Undergraduate Honors Theses

Thesis Defended

Spring 2018

Document Type

Thesis

Type of Thesis

Departmental Honors

Department

Political Science

First Advisor

E. Scott Adler

Second Advisor

Carey Stapleton

Abstract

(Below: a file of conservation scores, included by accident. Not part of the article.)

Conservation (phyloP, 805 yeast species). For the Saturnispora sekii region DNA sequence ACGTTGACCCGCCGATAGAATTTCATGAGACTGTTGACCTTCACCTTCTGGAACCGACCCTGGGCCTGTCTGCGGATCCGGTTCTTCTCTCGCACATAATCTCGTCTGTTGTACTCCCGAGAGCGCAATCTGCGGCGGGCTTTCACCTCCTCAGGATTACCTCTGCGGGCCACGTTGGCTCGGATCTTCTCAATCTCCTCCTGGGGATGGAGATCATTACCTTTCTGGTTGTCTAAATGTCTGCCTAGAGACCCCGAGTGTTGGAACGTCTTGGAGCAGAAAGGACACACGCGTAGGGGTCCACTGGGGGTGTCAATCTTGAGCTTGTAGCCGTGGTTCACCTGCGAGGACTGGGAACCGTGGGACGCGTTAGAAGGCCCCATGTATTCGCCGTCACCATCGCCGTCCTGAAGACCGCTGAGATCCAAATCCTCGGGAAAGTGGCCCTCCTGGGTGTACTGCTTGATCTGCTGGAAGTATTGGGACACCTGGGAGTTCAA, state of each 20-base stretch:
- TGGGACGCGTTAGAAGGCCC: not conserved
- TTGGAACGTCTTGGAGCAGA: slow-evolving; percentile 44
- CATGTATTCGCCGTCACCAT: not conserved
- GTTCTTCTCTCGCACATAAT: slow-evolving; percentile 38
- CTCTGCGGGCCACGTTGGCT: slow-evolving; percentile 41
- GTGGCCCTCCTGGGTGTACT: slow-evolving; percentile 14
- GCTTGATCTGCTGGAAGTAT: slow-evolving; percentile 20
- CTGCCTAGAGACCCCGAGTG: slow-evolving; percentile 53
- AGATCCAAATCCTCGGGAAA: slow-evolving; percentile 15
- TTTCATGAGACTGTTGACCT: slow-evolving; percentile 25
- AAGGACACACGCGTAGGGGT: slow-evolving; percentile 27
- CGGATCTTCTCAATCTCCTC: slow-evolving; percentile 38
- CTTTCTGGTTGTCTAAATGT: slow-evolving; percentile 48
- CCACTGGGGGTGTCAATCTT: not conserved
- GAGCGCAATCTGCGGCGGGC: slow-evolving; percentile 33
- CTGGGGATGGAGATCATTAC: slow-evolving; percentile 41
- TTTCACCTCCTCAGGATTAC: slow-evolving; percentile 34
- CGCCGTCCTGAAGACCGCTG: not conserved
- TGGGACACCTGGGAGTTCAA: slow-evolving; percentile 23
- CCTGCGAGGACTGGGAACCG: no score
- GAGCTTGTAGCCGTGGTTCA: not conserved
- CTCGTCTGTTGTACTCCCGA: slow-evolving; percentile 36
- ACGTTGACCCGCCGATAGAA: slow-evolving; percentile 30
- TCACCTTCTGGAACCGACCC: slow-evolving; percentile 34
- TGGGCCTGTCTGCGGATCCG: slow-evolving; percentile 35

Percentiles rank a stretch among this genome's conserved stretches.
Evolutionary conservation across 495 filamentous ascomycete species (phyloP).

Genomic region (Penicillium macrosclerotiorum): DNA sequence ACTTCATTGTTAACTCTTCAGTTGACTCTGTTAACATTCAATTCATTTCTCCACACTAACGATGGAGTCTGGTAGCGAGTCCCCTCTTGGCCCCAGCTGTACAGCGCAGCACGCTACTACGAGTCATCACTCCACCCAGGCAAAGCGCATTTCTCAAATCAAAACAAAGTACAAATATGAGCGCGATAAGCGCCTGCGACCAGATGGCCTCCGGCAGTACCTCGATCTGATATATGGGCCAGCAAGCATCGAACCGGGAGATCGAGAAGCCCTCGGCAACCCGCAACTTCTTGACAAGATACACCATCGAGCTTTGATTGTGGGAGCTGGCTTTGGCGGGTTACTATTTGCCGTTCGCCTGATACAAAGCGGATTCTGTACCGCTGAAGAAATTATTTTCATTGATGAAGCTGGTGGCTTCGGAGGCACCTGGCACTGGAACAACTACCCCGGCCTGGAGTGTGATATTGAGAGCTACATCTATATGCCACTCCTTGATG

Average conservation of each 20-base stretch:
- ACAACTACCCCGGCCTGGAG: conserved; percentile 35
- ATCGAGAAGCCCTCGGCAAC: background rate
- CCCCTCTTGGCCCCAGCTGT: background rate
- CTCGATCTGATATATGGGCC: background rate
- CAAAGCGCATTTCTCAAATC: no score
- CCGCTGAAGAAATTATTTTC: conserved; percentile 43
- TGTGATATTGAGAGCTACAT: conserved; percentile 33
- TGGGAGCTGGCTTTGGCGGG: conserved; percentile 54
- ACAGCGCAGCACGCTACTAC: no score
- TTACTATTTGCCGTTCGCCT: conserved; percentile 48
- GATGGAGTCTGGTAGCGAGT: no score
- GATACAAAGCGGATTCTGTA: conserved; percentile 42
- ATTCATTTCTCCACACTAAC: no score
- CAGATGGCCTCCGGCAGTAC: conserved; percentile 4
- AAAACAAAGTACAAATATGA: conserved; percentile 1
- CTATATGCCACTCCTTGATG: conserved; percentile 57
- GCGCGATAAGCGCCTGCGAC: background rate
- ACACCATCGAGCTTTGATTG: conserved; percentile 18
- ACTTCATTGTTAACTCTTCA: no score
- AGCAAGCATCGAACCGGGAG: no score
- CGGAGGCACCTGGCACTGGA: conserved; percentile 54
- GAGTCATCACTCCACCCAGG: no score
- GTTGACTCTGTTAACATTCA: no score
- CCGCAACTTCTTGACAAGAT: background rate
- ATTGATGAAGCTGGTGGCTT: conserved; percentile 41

A large number of Americans no longer have confidence in the news medias ability to report the news accurately. With ongoing anti-media rhetoric and presence of "fake news" in the political climate, Americans remain divided on the topic of the media, and believe the news media is biased in their coverage of President Trump's administration. Historically, a free and open press is vital for healthy democracies around the world, and is well protected under the First Amendment of the United States Constitution. Negative views towards the press can have dire consequences with regards to the political scene. This research will look at the relationship between trust in the news media to report on the Trump administration and several independent variables like age, gender, ideology, and Trump approval. Using the 2017 Colorado Political Climate Study, I found a strong correlation with media distrust and Trump approval, along with conservatism and younger Coloradans. This research highlights the importance of media trust in a post-election "Information Age," and suggests beliefs about the news media is no longer a politically neutral topic, but instead a politically polarizing dilemma.

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